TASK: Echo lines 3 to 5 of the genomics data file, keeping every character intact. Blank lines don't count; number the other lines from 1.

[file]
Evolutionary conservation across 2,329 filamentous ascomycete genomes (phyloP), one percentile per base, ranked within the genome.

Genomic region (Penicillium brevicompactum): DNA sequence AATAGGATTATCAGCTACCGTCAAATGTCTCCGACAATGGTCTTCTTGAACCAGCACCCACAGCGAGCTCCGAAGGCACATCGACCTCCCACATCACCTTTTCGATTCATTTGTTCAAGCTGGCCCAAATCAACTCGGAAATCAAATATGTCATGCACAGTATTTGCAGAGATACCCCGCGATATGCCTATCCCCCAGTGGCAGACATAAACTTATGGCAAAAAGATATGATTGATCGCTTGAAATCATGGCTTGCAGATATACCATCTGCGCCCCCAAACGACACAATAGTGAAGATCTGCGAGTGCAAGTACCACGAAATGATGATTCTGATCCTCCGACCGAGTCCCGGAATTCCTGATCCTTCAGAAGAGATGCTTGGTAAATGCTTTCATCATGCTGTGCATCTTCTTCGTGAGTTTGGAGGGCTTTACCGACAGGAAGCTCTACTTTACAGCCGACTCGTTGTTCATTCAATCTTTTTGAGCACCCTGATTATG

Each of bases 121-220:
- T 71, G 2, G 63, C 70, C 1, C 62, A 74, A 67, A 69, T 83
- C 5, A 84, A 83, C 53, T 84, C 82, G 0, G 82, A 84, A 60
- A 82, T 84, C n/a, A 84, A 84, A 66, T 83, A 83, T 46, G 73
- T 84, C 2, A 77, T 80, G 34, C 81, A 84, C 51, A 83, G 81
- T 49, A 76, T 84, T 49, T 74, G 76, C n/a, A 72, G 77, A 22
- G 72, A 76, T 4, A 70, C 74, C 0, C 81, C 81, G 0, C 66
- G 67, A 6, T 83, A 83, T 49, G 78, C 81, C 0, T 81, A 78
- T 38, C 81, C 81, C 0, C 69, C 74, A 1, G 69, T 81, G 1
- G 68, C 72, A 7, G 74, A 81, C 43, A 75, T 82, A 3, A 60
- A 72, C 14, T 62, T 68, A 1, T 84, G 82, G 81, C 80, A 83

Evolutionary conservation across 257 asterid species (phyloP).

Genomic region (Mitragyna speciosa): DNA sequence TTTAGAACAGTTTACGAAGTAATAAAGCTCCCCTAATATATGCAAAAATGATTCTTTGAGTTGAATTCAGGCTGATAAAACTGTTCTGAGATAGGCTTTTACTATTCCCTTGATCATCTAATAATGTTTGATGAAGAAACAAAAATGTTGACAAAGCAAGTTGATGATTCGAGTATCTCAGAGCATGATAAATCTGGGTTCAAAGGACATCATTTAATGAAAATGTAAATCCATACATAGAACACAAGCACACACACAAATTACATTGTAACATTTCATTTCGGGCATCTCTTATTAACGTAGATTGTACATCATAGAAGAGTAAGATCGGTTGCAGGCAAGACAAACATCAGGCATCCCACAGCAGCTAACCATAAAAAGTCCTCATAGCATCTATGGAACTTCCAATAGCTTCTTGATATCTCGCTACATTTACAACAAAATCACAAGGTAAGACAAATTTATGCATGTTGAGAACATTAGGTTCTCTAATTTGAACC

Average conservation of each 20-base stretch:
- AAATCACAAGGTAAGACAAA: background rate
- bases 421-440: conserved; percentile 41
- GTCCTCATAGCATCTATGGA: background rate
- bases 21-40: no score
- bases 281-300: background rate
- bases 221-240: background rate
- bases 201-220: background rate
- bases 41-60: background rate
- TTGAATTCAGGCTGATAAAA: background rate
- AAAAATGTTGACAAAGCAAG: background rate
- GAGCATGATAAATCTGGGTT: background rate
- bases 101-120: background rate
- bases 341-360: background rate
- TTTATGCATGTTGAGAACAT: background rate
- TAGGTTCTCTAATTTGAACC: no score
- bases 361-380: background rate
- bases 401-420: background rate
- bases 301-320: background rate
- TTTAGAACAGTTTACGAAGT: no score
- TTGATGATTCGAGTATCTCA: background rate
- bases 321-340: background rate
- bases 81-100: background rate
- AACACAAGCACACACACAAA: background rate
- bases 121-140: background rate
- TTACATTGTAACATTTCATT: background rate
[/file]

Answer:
Each of bases 121-220:
- T 71, G 2, G 63, C 70, C 1, C 62, A 74, A 67, A 69, T 83
- C 5, A 84, A 83, C 53, T 84, C 82, G 0, G 82, A 84, A 60